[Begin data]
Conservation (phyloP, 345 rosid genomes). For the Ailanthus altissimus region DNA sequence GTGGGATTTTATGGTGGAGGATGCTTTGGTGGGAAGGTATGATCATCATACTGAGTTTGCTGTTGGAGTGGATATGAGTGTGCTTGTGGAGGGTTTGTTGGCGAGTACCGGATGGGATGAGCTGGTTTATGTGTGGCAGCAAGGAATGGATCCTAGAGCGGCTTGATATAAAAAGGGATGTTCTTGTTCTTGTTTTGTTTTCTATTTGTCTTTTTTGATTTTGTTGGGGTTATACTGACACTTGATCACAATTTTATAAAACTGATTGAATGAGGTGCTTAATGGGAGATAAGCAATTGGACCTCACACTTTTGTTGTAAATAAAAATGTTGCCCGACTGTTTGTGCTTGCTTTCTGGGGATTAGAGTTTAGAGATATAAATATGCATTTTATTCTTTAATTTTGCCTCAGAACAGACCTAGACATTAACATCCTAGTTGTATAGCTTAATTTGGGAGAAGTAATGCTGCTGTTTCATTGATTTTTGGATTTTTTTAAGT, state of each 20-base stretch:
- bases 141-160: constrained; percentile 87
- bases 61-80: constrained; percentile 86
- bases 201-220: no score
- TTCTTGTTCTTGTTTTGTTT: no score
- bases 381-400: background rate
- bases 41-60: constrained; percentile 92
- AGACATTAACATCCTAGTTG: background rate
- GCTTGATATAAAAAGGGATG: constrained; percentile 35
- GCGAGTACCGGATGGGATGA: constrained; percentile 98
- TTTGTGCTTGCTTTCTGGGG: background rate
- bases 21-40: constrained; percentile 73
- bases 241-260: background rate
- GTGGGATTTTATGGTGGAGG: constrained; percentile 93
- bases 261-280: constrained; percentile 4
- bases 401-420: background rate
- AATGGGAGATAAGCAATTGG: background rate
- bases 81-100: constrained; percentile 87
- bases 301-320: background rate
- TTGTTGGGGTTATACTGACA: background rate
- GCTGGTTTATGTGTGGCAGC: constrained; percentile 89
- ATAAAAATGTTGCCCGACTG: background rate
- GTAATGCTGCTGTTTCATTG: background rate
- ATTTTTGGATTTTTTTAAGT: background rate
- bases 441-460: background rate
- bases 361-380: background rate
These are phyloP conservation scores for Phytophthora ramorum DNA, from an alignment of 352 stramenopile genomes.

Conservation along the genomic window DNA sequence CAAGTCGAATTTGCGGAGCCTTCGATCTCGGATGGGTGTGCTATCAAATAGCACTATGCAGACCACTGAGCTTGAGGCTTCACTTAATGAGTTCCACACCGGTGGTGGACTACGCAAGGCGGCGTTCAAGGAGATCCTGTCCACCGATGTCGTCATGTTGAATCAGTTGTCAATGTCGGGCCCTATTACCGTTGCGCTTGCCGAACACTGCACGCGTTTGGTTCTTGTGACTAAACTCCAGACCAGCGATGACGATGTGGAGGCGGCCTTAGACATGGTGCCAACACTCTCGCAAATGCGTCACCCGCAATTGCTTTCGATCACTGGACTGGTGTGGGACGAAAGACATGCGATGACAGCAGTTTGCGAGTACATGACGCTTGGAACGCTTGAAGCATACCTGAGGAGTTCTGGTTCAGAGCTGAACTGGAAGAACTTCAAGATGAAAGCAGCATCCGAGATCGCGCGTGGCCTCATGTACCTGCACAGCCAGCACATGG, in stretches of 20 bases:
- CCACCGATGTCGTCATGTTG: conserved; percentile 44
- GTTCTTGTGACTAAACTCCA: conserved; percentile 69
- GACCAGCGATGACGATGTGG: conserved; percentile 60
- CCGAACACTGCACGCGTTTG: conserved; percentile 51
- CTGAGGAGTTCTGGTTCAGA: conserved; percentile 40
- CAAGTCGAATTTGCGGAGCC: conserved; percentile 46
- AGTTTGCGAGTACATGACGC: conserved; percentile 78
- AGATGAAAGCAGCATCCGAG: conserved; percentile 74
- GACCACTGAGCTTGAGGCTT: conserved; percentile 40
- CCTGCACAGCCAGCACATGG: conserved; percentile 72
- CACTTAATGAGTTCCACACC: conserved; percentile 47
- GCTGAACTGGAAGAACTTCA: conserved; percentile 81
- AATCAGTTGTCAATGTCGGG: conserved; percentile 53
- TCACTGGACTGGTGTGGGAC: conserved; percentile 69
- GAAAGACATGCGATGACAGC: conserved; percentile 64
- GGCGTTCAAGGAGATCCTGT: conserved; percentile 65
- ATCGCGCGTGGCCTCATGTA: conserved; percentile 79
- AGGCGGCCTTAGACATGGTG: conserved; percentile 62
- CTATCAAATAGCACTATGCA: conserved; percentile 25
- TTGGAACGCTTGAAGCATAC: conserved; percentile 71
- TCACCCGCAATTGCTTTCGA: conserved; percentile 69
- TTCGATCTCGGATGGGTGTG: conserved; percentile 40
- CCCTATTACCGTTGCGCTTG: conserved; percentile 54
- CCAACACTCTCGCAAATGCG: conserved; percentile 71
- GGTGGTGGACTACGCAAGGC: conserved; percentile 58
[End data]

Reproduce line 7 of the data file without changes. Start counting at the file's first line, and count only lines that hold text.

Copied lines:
- bases 41-60: constrained; percentile 92